Carpatho-rusyn heritage celebrated at conference
WILKES-BARRE — Bethany Sromovsky was wearing a traditional Carpatho-rusyn outfit from head to toe Saturday.
The 14-year-old girl from West Pittston made her outfit for the sixth annual Rusyn Genealogy & Heritage Conference on the King’s College campus.
“I made it in the style of a Rusyn village in Slovakia,” she said.
The ninth-grade student at the Wyoming Area Secondary Center said she began studying her family roots and history when she was 11.
“My dad always told us we were, he changed his story every time. I would ask him what we are, and he would say we’re a special kind of Russian,” she said. “The next day he would say we’re Austro-Hungarian.”
Due to her research, she determined her family was Carpatho-rusyn. It’s a distinct ethnic group of people that live or once lived in portions of the Carpathian Mountain range, a region now in parts Poland and Slovakia.
The region was ruled by the Austro-hungarian Empire from 1772 until 1918. Many Carpatho-rusyn immigrants starting coming to the United States in 1880s.
They were farmers and laborers, and many of them came to Northeast Pennsylvanian to work in coal mines, said Sharon Jarrow, president of Eastern Pennsylvania Chapter of the CarpathoRusyn Society.
Bethany’s father, Adam Sromovsky, said he grew up knowing his family was “some kind of Slavic” without knowing the exact Eastern European ethnicity.
“It was typical to not realize the ethnicity,” he said. “It got lost along the line between the Cold War and the need to become American.”
Eastern Pennsylvania Chapter of the Carpatho-rusyn Society has 150 members, and about 100 attended Saturday’s event at Sheehy-farmer Campus Center, Jarrow said.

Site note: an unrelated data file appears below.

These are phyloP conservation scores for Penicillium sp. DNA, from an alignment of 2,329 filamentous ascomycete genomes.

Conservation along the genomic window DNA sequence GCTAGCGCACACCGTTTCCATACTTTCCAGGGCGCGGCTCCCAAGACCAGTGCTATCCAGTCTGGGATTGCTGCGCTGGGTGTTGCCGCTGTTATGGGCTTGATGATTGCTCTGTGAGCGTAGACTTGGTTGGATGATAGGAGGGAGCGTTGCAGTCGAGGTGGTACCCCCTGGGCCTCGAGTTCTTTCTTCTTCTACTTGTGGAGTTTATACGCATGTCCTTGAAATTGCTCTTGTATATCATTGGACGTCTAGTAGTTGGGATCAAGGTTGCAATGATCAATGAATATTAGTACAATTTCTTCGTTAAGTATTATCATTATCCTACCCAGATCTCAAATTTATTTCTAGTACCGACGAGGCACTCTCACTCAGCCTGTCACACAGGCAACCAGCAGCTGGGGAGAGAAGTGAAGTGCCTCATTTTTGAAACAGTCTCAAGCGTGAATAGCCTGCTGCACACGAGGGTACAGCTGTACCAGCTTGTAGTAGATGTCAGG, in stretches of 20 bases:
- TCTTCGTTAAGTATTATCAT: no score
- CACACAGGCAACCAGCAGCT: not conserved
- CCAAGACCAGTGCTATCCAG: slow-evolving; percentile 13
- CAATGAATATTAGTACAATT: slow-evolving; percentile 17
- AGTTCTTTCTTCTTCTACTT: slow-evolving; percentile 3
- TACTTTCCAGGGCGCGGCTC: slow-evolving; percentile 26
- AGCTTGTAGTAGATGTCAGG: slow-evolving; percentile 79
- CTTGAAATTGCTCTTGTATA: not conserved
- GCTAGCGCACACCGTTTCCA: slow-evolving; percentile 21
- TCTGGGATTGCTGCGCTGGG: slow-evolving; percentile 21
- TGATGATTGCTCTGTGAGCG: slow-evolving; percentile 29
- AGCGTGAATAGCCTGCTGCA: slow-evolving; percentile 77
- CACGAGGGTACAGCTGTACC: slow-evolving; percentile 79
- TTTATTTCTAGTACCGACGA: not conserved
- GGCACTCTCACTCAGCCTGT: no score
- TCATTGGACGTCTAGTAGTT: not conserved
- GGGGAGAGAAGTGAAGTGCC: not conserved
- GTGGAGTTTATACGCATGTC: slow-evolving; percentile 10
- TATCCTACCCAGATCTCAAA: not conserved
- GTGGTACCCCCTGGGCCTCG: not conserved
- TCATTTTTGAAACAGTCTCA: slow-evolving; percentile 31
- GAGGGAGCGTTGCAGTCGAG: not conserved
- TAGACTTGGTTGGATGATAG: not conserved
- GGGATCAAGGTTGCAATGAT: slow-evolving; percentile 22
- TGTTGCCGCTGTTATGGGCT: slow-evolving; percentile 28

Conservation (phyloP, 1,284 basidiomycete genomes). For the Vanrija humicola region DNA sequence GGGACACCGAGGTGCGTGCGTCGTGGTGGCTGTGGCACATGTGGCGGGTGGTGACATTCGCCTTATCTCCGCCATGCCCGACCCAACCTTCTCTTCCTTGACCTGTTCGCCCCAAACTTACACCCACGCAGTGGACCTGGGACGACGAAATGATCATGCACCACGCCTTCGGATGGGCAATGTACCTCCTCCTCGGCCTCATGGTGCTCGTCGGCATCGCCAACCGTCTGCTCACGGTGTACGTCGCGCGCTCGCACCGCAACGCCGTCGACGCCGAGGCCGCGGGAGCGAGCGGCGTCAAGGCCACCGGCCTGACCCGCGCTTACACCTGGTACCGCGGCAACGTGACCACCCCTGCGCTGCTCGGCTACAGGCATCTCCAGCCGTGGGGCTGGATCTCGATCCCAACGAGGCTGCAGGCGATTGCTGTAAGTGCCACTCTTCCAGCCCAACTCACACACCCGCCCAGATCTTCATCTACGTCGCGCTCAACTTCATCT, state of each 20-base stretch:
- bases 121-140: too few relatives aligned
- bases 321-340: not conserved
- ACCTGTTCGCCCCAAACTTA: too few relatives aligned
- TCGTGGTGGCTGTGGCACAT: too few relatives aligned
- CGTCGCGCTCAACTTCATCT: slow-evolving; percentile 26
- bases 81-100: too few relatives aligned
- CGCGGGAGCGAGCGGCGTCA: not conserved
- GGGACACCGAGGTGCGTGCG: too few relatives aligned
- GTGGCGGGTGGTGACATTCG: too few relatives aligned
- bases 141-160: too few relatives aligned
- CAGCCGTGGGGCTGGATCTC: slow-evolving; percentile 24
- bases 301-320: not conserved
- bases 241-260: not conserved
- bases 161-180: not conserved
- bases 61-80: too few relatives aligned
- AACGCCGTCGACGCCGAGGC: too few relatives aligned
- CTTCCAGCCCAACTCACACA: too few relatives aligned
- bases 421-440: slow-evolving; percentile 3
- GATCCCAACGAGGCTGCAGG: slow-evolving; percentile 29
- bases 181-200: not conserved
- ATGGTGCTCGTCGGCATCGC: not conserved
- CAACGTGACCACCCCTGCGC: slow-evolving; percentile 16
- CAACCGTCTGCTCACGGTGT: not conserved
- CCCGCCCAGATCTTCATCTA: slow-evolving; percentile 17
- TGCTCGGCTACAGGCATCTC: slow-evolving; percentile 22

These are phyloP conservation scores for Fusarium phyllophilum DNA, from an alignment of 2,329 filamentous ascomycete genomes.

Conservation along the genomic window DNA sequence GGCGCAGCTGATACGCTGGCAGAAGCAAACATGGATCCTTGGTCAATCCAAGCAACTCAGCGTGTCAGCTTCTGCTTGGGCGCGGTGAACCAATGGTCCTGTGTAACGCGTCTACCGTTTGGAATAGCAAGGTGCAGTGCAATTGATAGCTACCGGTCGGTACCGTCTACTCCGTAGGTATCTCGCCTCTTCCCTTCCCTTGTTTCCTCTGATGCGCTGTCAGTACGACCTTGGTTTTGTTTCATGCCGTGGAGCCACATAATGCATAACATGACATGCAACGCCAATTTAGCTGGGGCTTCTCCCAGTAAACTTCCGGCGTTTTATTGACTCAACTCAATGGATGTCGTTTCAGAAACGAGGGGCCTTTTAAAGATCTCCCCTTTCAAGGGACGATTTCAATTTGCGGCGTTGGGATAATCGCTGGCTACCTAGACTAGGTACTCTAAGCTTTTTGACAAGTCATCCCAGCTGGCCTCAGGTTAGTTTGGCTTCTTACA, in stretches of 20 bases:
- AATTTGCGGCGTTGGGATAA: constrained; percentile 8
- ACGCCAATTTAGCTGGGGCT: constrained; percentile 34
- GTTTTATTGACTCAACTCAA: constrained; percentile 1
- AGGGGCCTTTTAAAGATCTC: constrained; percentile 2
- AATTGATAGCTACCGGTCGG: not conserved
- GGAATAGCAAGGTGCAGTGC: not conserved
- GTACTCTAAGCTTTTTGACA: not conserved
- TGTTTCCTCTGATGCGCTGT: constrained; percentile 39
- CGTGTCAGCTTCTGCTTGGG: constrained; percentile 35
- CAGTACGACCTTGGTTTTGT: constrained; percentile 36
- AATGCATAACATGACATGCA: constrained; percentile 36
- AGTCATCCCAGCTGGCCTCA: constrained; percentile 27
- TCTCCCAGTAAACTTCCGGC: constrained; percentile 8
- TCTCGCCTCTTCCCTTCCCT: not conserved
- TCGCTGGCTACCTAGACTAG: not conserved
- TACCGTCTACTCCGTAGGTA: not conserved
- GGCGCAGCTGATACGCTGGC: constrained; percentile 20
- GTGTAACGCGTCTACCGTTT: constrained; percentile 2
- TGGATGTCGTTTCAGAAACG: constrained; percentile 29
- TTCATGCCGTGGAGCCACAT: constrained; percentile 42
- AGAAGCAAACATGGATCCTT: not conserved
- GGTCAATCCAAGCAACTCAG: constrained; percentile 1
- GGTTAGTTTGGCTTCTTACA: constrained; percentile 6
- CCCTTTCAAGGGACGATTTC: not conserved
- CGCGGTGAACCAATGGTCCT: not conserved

One of the specials guests there was Dean Poloka, who started a music and dance career with the Slavjane Folk Ensemble in 1976 and has researched traditional Carpatho-rusyn dance styling and choreography since 1993. He is from the Pittsburgh area.
“I was lucky enough in college in the early ’90s to study in Slovakia,” Poloka said. “After the (Berlin) Wall fell in 1989, opportunities opened up for to be able to go and study Carpatho-rusyn song and dance. We only had a certain number of resources open to us. Communism shut down the country. We couldn’t get in touch with relatives, friends. And when we did have the opportunity to meet with them, they said you are doing the exact same thing we are doing. The 40-50 years everything was shut down, we were propagating the traditions through music, song and dance just as they were.”
Kerri Poloka holds up an example of Iconic art during the Rusyn Genealogy and Heritage Conference at King’s College on Saturday.
Bethany Sromovsky and Dean Poloka chat with attendees at the conference as they show off their traditional Carpatho-rusyn attire.